When you have two kids the same age (or close in age) there's going to be madness in the house occasionally because they feed off one another. Mine are 4 and 6 and they run laps around the house during dinner/bedtime, too. It's the end of the day and they're exhausted and just won't listen to reason. Do you have a dinnertime routine and rules? When dinnertime got out of hand here we did a sticker chart for awhile and that seemed to work. They had to sit down for at least 5 minutes, not complain, not fight, etc. After they were done eating they had to play quietly in their room or else they'd loose their book for the night.
My kids also fight in the car! That energy just gets crazy in there sometimes. What's helped us is having car toys or activities, even for short trips. Sometimes even turning up the radio loudly helps because it distracts them.
It feels awful to be ignored. I think for me it's especially annoying now that they aren't two years old and don't *really* have an excuse. I mean, I know they are still young, but you would think by five they would be able to listen! There's really no way to make your kids listen to you, look you in the eye, etc. if they are feeling nutso. Hope some other mamas have suggestions for you!
Jean, feminist mama raising three boys: W (7), E (5) and L (2.15.13)
So glad you posted this! I have a 5 year old girl and 4 year old boy. They are 13 months apart and two strong-willed kiddos! We spend a lot of time in the car...traveling to relatives house, but we also live about 20 minutes outside of the nearest town, so anytime we have to go to town, we are in the car. A couple tricks we use...let them "pack a bag" for in the car. We always let them take at least 2 items (one for each hand) if we are just running into town that they can play with. For longer trips, each kids gets a bag or a bucket of stuff that they pack. Then, they can't get mad at us for "being bored." They also can work together to take things that they both enjoy. That seems to help with all of the yelling in the car.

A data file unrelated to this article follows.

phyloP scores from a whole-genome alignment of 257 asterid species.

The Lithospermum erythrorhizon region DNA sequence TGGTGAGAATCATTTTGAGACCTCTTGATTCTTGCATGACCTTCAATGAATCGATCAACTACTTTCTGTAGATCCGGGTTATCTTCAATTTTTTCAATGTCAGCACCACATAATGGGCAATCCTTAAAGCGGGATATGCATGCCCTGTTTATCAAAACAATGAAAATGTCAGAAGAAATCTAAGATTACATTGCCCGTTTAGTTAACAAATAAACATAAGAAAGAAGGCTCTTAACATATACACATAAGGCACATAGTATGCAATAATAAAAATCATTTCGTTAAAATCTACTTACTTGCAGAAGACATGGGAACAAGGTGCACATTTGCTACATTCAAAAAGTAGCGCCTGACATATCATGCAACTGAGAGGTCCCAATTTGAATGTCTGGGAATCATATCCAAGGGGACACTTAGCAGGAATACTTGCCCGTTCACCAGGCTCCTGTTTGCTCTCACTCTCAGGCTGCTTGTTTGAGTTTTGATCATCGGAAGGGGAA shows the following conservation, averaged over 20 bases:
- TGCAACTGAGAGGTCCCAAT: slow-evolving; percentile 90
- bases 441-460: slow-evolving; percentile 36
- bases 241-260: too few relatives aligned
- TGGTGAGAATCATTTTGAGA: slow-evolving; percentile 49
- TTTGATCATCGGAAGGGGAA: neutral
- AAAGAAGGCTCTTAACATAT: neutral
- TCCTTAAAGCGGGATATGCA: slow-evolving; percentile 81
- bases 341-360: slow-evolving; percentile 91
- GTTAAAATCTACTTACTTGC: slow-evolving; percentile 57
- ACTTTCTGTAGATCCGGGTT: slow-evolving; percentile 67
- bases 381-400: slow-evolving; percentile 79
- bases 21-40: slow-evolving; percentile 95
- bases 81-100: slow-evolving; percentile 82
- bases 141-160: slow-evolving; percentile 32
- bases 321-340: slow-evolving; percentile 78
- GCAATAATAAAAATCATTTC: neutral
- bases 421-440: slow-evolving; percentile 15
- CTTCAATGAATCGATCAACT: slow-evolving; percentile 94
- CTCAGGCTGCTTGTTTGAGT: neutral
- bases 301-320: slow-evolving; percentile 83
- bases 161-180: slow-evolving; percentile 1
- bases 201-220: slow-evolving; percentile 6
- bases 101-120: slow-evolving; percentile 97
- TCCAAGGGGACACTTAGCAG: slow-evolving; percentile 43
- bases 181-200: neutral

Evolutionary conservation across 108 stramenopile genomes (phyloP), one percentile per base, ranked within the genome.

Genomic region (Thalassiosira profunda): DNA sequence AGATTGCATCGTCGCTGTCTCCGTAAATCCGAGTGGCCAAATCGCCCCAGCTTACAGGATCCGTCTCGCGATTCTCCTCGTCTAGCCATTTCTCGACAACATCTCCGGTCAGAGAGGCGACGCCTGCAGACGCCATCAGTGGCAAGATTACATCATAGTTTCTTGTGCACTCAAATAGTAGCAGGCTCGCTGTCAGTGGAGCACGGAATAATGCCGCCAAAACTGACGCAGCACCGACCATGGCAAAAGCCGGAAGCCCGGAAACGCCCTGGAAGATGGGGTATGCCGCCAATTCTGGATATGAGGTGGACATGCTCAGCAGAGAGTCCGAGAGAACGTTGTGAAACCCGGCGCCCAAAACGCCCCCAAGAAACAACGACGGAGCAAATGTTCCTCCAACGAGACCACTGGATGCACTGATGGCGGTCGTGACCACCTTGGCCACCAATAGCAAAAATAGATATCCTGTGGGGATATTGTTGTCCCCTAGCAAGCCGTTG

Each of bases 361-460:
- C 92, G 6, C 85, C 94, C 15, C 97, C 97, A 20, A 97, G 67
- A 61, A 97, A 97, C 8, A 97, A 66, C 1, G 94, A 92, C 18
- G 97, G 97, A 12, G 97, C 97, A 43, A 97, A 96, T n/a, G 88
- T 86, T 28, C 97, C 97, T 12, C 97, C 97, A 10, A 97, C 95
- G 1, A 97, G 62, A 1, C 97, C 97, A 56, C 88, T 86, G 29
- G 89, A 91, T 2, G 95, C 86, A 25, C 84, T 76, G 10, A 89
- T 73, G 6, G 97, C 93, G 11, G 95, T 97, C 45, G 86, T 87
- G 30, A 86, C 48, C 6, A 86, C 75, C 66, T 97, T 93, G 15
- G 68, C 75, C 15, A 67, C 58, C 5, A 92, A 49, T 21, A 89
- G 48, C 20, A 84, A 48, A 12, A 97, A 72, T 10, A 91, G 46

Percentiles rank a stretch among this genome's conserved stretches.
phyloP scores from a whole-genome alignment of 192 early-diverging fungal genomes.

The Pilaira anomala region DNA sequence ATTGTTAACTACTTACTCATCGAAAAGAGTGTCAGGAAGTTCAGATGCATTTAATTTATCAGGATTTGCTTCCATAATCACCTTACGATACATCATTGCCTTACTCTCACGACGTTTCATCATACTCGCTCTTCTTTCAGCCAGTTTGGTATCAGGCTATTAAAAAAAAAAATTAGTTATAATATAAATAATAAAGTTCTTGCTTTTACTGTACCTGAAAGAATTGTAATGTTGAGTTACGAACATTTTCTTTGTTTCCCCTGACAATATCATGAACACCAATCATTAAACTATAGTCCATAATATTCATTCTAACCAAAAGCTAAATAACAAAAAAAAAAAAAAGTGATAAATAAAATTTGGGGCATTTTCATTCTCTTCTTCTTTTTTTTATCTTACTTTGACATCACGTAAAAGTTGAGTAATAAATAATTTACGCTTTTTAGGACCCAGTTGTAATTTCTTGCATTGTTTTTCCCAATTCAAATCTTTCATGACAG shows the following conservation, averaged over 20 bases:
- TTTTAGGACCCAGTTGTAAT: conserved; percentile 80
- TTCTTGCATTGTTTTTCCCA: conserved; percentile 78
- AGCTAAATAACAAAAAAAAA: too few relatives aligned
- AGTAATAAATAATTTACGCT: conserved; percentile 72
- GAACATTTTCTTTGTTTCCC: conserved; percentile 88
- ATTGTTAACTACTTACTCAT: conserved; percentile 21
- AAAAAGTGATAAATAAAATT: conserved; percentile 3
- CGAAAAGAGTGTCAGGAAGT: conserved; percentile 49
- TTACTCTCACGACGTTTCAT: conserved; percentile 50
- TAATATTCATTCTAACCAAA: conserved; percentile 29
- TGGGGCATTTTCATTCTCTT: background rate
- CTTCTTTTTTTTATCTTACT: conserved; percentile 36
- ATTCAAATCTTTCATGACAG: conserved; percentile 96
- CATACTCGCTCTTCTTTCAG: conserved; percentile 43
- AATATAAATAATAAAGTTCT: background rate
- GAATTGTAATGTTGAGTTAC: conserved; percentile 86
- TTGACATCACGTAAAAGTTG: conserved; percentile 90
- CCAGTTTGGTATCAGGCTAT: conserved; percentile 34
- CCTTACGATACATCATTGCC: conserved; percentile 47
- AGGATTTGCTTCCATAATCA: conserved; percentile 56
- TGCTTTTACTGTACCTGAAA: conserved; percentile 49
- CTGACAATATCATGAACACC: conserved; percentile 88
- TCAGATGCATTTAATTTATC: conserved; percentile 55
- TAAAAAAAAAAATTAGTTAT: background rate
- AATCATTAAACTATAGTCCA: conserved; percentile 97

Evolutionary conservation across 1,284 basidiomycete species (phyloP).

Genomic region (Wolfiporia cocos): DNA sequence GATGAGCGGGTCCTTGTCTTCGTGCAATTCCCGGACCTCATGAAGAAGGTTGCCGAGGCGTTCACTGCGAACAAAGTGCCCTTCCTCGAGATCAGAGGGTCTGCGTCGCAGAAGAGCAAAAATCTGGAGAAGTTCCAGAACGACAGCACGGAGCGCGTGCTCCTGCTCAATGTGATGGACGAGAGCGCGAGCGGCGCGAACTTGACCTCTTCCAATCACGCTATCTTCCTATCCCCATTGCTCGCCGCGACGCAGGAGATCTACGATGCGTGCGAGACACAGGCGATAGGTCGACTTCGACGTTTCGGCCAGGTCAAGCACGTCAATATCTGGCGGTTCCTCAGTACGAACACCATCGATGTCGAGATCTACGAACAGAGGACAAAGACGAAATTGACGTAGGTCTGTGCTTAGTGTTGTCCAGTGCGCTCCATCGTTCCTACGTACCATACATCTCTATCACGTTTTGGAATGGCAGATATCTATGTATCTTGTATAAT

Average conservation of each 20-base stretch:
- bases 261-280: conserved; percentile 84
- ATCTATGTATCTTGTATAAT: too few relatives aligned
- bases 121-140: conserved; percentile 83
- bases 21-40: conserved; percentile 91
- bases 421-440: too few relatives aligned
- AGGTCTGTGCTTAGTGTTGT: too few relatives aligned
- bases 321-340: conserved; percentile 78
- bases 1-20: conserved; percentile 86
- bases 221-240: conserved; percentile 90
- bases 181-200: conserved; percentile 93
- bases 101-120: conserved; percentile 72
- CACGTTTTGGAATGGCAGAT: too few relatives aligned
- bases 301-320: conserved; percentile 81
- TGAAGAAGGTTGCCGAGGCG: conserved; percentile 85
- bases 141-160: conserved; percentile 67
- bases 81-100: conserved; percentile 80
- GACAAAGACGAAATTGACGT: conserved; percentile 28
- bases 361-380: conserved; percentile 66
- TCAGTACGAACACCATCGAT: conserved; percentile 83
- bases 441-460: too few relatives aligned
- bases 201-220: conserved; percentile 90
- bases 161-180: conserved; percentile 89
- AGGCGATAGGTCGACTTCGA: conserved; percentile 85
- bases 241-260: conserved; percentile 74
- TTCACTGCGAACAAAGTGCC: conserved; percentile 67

Another thing that my husband and I are constantly doing is what I call "prepping." This means that anytime I have an expectation for them about how I want them to behave, I tell them BEFORE the event, DURING the event, and then super lots of praise AFTER the event. For example, the day before I have to go to a meeting where they have to go with me..."Hey guys, I have a very important meeting I need to go to and you two are coming with me. These kinds of things can be kind of boring so I need you to think of a couple things you can bring along that will keep you busy." Day of meeting, "Hey guys, remember that meeting tonight. I'm so excited that you get to come with me and show everyone how awesome you are. Don't forget to get some fun stuff, maybe a couple books, or some drawing paper and colors." In car on the way, "I'm so proud of you guys. I know you are going to do awesome for me at this meeting. Thanks for working as a team and helping your mom out! When it's all over, I have a huge surprise for you if it all goes well. Let's work together." Then, at the meeting, I give them expectations again, show them where they can sit and spread out if they can, etc. During meeting, I will give high fives, winks, or a quick hug to let them know they are doing great. After the meeting, the big surprise may be going for ice cream or it may just be me giving them a big hug and they can stay up for 10 minutes longer or one more bedtime story. I know that when I am not doing lots of "prep" things always go worse.
My husband and I have also taken to giving the kids "exercise time." When they are super rowdy, will we say, "Ok,on the count of 3, we want you to go outside and run around the house 3 times." The first one back wins. They love doing this and they take the dog with them. Kids need lots of movement for their brains to continue developing in a healthy way. So, provide them movement.
For dinner time, we try to include them in helping out by asking them to set the table or feed the dog. At bedtime, we have a predictable routine where we eat dinner, take a bath, get on jammies, read books, brush teeth, go to bed.
Most nights, things work pretty well. It's not a full proof system, but we try to maintain good connection with the kids and meet their physical demands as much as we can.
Hope there's some good ideas in here for ya!
Good luck...we are in it together girlfriend!
Stacy G. York
Mother of 2 Kiddos, Wife, LCSW